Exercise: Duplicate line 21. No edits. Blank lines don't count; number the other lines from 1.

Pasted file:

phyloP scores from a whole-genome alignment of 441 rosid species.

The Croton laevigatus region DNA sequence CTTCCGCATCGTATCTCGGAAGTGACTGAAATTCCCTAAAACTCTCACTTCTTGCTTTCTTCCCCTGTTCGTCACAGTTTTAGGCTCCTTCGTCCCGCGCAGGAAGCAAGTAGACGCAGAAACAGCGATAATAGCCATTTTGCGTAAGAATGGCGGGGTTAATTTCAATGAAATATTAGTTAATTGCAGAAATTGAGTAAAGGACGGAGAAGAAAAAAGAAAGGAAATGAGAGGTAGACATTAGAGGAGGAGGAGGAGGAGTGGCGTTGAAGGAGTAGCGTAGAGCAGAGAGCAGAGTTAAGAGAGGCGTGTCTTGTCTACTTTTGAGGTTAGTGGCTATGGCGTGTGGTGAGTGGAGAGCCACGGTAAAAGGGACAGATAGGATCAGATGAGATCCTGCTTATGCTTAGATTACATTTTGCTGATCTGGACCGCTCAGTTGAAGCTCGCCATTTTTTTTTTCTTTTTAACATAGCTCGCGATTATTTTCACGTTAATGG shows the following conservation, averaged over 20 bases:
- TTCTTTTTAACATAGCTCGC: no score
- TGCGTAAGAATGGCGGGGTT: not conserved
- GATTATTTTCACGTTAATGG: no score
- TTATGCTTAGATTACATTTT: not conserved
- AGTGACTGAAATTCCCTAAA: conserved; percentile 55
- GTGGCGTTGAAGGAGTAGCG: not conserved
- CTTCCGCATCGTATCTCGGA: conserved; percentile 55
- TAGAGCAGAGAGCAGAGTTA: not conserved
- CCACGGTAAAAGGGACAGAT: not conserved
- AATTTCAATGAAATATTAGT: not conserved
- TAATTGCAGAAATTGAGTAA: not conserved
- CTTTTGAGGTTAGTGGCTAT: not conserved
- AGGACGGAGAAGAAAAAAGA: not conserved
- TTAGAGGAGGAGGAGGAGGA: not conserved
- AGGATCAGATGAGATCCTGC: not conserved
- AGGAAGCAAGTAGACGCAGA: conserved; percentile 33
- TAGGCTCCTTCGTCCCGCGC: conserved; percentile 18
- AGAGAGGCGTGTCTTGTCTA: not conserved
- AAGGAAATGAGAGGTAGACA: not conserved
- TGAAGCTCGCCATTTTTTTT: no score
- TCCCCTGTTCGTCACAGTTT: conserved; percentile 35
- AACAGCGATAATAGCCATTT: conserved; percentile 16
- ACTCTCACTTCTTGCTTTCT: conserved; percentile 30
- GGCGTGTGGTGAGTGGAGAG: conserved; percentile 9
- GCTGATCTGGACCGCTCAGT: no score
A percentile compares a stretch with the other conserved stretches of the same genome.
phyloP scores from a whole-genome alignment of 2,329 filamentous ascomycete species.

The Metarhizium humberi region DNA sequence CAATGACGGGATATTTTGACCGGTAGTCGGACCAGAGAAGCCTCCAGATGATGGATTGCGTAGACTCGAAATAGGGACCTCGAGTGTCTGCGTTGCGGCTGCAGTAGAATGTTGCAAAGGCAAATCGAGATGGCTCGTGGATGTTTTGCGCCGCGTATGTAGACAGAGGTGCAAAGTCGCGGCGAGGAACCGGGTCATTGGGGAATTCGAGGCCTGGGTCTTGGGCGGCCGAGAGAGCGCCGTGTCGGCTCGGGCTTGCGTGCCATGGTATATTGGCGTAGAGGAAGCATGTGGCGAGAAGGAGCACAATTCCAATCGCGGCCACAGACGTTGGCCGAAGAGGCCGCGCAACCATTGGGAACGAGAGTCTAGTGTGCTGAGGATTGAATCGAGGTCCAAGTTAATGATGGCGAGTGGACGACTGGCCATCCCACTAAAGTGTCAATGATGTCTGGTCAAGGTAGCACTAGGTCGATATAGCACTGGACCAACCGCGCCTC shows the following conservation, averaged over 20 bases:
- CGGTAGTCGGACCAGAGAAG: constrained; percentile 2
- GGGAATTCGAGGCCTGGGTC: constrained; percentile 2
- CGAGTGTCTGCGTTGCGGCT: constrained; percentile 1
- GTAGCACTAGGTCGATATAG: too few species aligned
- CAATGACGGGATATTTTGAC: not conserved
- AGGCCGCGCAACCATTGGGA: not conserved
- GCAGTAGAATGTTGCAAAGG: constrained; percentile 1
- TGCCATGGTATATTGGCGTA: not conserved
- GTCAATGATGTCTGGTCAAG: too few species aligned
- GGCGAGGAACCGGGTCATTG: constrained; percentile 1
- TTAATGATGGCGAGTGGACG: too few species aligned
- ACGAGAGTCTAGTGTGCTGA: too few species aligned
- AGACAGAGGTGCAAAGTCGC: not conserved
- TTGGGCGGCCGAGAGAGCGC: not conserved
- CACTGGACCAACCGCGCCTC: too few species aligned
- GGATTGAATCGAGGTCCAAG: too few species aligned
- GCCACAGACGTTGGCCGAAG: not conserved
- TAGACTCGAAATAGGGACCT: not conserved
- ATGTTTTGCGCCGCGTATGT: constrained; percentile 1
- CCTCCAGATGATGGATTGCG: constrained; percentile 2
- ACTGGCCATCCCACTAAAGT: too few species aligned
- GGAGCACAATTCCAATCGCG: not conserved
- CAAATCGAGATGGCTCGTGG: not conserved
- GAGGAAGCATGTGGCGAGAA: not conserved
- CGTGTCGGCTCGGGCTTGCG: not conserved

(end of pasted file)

- AAGGAAATGAGAGGTAGACA: not conserved